Cisco wants to rely on the smarts in the router and switch, in part because it's proven to work, and in very large part because most of the value add Cisco provides is in the smarts built into each of those boxes. In a pure SDN network, with the smarts kept somewhere else, the switches themselves quickly devolve into commodity products with commodity pricing. That is something no Cisco shareholder wants to hear about. So Cisco gives you "choice." You'll be able to take a Cisco switch, with all its built-in smarts, and use it in an SDN environment. Of course, if you do, you'll have paid for all that autonomous smart stuff, but you won't use it. In fact, you'll pay someone else for it.
Moving from the environment we have today to a fully SDN/Controller model is a huge transition--the sort that happens over a decade or more, with leaders like Google doing it right now, and the rest of figuring it out over time. What Cisco calls "choice"--meaning you can use the same gear in a controller-based network or an autonomous one--is really taking away one of the primary advantages the controller approach, that being cost savings. In an open standards controller environment, not only should the switches be dumb, and therefore cheap, they also must be highly compatible. There's no extensions, no added bells and whistles. Compatibility, performance, and reliability are what will distinguish vendors.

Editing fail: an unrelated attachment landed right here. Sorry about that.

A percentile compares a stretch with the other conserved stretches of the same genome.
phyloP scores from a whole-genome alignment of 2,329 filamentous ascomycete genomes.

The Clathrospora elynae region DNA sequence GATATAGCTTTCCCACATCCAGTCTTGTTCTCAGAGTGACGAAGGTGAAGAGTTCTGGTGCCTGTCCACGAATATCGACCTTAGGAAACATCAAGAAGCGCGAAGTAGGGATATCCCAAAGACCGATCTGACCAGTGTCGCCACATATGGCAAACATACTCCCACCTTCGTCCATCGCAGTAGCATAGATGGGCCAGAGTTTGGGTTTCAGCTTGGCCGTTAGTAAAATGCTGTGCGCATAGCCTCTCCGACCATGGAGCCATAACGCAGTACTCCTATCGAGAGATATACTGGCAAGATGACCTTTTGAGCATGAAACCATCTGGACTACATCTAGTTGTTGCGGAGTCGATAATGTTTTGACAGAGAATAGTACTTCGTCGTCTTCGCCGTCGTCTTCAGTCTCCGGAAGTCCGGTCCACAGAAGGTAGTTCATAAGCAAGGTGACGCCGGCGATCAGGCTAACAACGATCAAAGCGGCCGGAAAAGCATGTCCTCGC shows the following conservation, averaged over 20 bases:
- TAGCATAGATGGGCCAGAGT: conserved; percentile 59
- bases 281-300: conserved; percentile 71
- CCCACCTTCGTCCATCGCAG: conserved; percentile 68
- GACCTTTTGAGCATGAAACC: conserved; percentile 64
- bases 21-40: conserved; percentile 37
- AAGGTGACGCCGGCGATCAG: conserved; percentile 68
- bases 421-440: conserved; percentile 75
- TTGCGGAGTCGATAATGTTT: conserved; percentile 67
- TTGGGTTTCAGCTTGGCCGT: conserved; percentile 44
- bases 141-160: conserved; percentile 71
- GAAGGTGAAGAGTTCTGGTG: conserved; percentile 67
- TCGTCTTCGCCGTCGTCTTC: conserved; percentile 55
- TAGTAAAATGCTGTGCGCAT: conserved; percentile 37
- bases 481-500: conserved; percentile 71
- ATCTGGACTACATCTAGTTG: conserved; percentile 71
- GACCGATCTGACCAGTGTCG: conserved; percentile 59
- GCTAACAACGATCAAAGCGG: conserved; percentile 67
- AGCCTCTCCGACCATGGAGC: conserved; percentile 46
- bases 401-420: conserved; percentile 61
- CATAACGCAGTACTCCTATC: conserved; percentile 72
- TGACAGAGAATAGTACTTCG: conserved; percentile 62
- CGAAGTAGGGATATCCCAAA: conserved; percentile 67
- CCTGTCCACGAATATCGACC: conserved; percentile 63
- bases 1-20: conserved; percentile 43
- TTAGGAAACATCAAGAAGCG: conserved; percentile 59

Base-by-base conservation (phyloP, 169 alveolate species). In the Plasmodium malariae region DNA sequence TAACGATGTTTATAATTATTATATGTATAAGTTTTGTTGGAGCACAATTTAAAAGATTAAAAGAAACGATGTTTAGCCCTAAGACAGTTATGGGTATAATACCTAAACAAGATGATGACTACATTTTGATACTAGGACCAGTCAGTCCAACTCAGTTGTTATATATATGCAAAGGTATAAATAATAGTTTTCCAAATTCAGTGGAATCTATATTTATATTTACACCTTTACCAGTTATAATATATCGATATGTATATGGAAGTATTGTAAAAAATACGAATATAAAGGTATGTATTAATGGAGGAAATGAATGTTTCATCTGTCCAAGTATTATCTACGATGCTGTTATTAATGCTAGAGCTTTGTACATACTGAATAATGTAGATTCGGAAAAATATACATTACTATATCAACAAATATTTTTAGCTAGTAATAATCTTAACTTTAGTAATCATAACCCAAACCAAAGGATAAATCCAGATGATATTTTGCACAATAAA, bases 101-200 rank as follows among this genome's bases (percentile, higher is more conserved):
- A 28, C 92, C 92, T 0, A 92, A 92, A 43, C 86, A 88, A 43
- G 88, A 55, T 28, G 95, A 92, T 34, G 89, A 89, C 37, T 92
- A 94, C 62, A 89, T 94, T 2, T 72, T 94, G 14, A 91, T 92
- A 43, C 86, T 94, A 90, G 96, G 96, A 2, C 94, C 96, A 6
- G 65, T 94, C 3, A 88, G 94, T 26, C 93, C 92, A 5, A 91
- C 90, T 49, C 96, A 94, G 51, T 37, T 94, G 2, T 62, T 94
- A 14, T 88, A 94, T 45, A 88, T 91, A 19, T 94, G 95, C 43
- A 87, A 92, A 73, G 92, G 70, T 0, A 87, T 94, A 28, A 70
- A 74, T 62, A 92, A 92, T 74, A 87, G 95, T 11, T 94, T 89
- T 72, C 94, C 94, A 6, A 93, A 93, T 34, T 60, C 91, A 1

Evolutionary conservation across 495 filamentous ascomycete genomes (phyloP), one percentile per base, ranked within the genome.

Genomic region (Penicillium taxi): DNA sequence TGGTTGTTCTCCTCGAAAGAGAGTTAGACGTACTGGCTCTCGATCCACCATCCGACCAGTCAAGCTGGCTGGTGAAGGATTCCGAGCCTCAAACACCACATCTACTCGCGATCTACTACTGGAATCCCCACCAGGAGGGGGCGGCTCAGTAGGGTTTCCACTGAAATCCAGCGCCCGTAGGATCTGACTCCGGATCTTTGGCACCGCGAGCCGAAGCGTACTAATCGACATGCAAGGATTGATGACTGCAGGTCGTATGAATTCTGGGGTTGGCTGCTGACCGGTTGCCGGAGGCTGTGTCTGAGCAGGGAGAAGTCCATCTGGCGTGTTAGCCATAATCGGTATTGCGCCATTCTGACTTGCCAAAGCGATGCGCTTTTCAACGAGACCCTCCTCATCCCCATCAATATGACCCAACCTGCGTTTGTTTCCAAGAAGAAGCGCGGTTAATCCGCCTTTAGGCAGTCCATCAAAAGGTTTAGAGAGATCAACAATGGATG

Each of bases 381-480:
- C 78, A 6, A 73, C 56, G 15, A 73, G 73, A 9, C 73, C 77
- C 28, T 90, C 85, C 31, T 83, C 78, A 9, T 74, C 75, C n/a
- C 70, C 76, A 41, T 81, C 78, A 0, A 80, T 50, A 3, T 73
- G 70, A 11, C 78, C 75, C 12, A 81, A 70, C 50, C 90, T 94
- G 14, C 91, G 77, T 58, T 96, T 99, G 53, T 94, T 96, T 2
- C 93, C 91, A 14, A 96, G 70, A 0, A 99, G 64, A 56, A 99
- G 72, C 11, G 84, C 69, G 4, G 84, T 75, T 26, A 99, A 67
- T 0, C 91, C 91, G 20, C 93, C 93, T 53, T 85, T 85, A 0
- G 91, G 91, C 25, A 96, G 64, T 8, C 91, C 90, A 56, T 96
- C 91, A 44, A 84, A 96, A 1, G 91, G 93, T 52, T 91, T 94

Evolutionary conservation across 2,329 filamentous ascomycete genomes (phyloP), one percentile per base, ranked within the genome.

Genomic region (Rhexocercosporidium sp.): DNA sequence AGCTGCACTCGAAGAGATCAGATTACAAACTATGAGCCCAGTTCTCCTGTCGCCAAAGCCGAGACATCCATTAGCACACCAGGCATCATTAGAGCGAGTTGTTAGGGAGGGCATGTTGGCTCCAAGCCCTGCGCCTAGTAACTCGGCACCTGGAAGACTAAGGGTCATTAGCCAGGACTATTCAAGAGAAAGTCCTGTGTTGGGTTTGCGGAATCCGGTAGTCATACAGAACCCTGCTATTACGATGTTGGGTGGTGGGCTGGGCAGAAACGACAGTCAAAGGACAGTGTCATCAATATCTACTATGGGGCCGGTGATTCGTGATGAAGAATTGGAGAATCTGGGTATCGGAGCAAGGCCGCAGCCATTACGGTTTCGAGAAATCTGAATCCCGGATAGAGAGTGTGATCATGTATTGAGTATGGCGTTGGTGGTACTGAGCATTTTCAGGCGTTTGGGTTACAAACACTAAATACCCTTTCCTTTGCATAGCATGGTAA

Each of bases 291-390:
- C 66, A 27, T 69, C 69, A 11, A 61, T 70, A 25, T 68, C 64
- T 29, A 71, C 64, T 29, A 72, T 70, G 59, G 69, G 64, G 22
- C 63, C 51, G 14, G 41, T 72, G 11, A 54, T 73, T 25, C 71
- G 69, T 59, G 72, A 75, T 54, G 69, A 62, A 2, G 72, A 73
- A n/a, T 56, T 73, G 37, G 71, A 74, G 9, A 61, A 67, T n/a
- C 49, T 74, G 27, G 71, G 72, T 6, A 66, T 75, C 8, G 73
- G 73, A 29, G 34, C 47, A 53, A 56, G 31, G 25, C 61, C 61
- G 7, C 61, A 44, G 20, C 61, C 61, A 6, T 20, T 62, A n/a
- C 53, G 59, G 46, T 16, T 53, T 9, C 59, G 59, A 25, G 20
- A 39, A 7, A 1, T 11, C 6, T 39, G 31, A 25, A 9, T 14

Now if you sell controllers, it's a different story. There will be lots and lots of ways to judge those systems, and a company like Cisco would obviously have quite an advantage there, but it's proprietary antics would largely have to work up the stack, and not back to down to the switches.
OnePK, while welcome, will also slow down the move to SDNs. First, competitors will have to respond, and it appears as though there's a lot to OnePK. Second, customers will have to determine if OnePK truly does meet their needs for network programmability, and if it does, they'll have to assess whether they really want to jump into a fully blown SDN where they'll have little expertise.
Cisco is good at staving off competition of any sort, so this response shouldn't be too surprising. Sure, it's protectionist, and sure, the industry could get to pervasive use of controllers much faster if Cisco was all in on the technology. But that was never likely to happen. Juniper and others aren't yet convinced they should modify their architecture either. Innovation is often a long hard path, and it just got a little bit longer for SDNs.
At this year's InformationWeek 500 Conference C-level execs will gather to discuss how they're rewriting the old IT rulebook and accelerating business execution. At the St. Regis Monarch Beach, Dana Point, Calif., Sept. 9-11.